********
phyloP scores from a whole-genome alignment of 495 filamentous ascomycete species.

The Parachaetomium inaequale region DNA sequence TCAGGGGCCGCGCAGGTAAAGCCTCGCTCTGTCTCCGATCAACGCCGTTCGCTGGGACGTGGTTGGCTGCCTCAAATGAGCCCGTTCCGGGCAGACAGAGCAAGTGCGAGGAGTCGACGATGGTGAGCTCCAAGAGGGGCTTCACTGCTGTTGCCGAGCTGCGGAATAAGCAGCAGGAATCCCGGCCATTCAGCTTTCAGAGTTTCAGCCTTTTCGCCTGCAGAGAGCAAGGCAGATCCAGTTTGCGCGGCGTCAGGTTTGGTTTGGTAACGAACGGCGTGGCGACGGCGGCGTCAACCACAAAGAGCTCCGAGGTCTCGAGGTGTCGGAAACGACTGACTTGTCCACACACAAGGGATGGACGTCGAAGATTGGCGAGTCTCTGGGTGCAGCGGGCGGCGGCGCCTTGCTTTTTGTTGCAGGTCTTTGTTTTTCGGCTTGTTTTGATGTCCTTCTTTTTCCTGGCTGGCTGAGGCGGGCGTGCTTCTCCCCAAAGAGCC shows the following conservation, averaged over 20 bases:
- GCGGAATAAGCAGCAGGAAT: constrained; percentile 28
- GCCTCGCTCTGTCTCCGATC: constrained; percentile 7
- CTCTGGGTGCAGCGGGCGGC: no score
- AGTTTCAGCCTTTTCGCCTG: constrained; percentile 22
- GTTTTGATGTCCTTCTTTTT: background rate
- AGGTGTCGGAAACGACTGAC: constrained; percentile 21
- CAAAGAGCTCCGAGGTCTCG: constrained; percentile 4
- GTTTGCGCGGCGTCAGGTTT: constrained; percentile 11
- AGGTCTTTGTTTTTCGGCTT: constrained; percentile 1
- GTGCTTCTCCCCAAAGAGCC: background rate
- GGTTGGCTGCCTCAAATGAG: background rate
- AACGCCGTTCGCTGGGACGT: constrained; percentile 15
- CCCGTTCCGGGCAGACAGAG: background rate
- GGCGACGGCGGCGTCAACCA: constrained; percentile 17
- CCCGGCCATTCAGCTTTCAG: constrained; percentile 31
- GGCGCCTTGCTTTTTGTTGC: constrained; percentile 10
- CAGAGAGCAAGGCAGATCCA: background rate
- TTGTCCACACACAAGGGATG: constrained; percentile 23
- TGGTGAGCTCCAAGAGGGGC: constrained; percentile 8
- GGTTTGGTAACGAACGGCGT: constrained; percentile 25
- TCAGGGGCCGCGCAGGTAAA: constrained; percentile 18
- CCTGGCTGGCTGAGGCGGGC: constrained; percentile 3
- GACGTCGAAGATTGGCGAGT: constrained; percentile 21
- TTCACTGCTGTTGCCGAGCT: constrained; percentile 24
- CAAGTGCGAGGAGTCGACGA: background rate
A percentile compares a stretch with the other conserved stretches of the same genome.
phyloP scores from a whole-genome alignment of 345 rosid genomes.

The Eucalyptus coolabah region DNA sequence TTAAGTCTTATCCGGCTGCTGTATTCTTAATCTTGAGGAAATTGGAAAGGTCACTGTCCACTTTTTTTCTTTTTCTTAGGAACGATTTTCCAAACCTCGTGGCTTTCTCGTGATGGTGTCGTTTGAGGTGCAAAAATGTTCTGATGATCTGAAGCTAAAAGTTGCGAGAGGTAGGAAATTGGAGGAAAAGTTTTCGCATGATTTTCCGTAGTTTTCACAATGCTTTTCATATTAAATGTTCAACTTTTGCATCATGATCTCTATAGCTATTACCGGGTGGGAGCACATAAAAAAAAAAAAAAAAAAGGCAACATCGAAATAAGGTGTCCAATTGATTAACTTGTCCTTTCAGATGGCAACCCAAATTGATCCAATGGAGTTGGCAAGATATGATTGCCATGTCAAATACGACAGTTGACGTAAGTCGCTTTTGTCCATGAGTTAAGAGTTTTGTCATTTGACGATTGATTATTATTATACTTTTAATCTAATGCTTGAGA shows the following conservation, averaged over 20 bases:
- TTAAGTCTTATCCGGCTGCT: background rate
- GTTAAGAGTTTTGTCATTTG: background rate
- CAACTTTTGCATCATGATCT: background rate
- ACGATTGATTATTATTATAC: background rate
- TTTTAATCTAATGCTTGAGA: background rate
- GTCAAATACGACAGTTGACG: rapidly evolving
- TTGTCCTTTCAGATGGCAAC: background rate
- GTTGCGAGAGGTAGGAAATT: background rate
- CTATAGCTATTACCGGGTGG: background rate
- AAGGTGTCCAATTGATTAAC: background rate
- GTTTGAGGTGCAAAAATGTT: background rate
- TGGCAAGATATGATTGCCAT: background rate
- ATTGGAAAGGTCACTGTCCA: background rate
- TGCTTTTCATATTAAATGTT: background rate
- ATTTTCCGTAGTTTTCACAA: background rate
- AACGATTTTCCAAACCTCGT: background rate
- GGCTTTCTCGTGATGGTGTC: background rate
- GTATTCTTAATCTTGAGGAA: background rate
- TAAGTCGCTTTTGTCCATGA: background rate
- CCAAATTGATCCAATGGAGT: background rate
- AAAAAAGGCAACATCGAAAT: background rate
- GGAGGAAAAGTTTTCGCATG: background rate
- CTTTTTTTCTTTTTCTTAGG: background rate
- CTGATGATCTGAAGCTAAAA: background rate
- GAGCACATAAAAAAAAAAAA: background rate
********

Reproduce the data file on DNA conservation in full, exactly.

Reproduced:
phyloP scores from a whole-genome alignment of 495 filamentous ascomycete species.

The Parachaetomium inaequale region DNA sequence TCAGGGGCCGCGCAGGTAAAGCCTCGCTCTGTCTCCGATCAACGCCGTTCGCTGGGACGTGGTTGGCTGCCTCAAATGAGCCCGTTCCGGGCAGACAGAGCAAGTGCGAGGAGTCGACGATGGTGAGCTCCAAGAGGGGCTTCACTGCTGTTGCCGAGCTGCGGAATAAGCAGCAGGAATCCCGGCCATTCAGCTTTCAGAGTTTCAGCCTTTTCGCCTGCAGAGAGCAAGGCAGATCCAGTTTGCGCGGCGTCAGGTTTGGTTTGGTAACGAACGGCGTGGCGACGGCGGCGTCAACCACAAAGAGCTCCGAGGTCTCGAGGTGTCGGAAACGACTGACTTGTCCACACACAAGGGATGGACGTCGAAGATTGGCGAGTCTCTGGGTGCAGCGGGCGGCGGCGCCTTGCTTTTTGTTGCAGGTCTTTGTTTTTCGGCTTGTTTTGATGTCCTTCTTTTTCCTGGCTGGCTGAGGCGGGCGTGCTTCTCCCCAAAGAGCC shows the following conservation, averaged over 20 bases:
- GCGGAATAAGCAGCAGGAAT: constrained; percentile 28
- GCCTCGCTCTGTCTCCGATC: constrained; percentile 7
- CTCTGGGTGCAGCGGGCGGC: no score
- AGTTTCAGCCTTTTCGCCTG: constrained; percentile 22
- GTTTTGATGTCCTTCTTTTT: background rate
- AGGTGTCGGAAACGACTGAC: constrained; percentile 21
- CAAAGAGCTCCGAGGTCTCG: constrained; percentile 4
- GTTTGCGCGGCGTCAGGTTT: constrained; percentile 11
- AGGTCTTTGTTTTTCGGCTT: constrained; percentile 1
- GTGCTTCTCCCCAAAGAGCC: background rate
- GGTTGGCTGCCTCAAATGAG: background rate
- AACGCCGTTCGCTGGGACGT: constrained; percentile 15
- CCCGTTCCGGGCAGACAGAG: background rate
- GGCGACGGCGGCGTCAACCA: constrained; percentile 17
- CCCGGCCATTCAGCTTTCAG: constrained; percentile 31
- GGCGCCTTGCTTTTTGTTGC: constrained; percentile 10
- CAGAGAGCAAGGCAGATCCA: background rate
- TTGTCCACACACAAGGGATG: constrained; percentile 23
- TGGTGAGCTCCAAGAGGGGC: constrained; percentile 8
- GGTTTGGTAACGAACGGCGT: constrained; percentile 25
- TCAGGGGCCGCGCAGGTAAA: constrained; percentile 18
- CCTGGCTGGCTGAGGCGGGC: constrained; percentile 3
- GACGTCGAAGATTGGCGAGT: constrained; percentile 21
- TTCACTGCTGTTGCCGAGCT: constrained; percentile 24
- CAAGTGCGAGGAGTCGACGA: background rate
A percentile compares a stretch with the other conserved stretches of the same genome.
phyloP scores from a whole-genome alignment of 345 rosid genomes.

The Eucalyptus coolabah region DNA sequence TTAAGTCTTATCCGGCTGCTGTATTCTTAATCTTGAGGAAATTGGAAAGGTCACTGTCCACTTTTTTTCTTTTTCTTAGGAACGATTTTCCAAACCTCGTGGCTTTCTCGTGATGGTGTCGTTTGAGGTGCAAAAATGTTCTGATGATCTGAAGCTAAAAGTTGCGAGAGGTAGGAAATTGGAGGAAAAGTTTTCGCATGATTTTCCGTAGTTTTCACAATGCTTTTCATATTAAATGTTCAACTTTTGCATCATGATCTCTATAGCTATTACCGGGTGGGAGCACATAAAAAAAAAAAAAAAAAAGGCAACATCGAAATAAGGTGTCCAATTGATTAACTTGTCCTTTCAGATGGCAACCCAAATTGATCCAATGGAGTTGGCAAGATATGATTGCCATGTCAAATACGACAGTTGACGTAAGTCGCTTTTGTCCATGAGTTAAGAGTTTTGTCATTTGACGATTGATTATTATTATACTTTTAATCTAATGCTTGAGA shows the following conservation, averaged over 20 bases:
- TTAAGTCTTATCCGGCTGCT: background rate
- GTTAAGAGTTTTGTCATTTG: background rate
- CAACTTTTGCATCATGATCT: background rate
- ACGATTGATTATTATTATAC: background rate
- TTTTAATCTAATGCTTGAGA: background rate
- GTCAAATACGACAGTTGACG: rapidly evolving
- TTGTCCTTTCAGATGGCAAC: background rate
- GTTGCGAGAGGTAGGAAATT: background rate
- CTATAGCTATTACCGGGTGG: background rate
- AAGGTGTCCAATTGATTAAC: background rate
- GTTTGAGGTGCAAAAATGTT: background rate
- TGGCAAGATATGATTGCCAT: background rate
- ATTGGAAAGGTCACTGTCCA: background rate
- TGCTTTTCATATTAAATGTT: background rate
- ATTTTCCGTAGTTTTCACAA: background rate
- AACGATTTTCCAAACCTCGT: background rate
- GGCTTTCTCGTGATGGTGTC: background rate
- GTATTCTTAATCTTGAGGAA: background rate
- TAAGTCGCTTTTGTCCATGA: background rate
- CCAAATTGATCCAATGGAGT: background rate
- AAAAAAGGCAACATCGAAAT: background rate
- GGAGGAAAAGTTTTCGCATG: background rate
- CTTTTTTTCTTTTTCTTAGG: background rate
- CTGATGATCTGAAGCTAAAA: background rate
- GAGCACATAAAAAAAAAAAA: background rate